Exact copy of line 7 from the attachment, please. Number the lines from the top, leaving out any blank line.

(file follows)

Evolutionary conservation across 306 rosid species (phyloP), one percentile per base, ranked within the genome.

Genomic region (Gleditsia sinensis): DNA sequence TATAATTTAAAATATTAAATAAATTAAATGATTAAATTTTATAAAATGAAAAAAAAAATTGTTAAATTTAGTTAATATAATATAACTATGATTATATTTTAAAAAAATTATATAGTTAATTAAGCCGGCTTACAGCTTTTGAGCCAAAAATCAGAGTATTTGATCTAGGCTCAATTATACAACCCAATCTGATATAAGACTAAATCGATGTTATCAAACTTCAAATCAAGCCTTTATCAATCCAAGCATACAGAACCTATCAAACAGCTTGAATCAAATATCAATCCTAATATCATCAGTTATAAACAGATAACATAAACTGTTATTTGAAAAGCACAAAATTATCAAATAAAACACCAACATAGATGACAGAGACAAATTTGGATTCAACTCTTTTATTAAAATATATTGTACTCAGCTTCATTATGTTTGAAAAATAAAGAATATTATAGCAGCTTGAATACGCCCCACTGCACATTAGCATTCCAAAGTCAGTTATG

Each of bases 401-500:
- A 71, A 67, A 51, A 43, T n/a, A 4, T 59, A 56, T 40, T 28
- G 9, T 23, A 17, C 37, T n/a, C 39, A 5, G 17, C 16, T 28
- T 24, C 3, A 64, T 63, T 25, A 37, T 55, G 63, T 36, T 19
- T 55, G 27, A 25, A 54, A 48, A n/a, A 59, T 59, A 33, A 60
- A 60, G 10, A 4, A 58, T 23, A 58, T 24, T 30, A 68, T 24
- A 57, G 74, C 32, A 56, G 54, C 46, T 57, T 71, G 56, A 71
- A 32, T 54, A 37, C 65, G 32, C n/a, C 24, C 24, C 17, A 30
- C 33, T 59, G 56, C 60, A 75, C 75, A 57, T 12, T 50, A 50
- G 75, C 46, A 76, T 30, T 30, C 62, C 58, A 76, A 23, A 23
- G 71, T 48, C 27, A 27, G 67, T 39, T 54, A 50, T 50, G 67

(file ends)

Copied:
- T 55, G 27, A 25, A 54, A 48, A n/a, A 59, T 59, A 33, A 60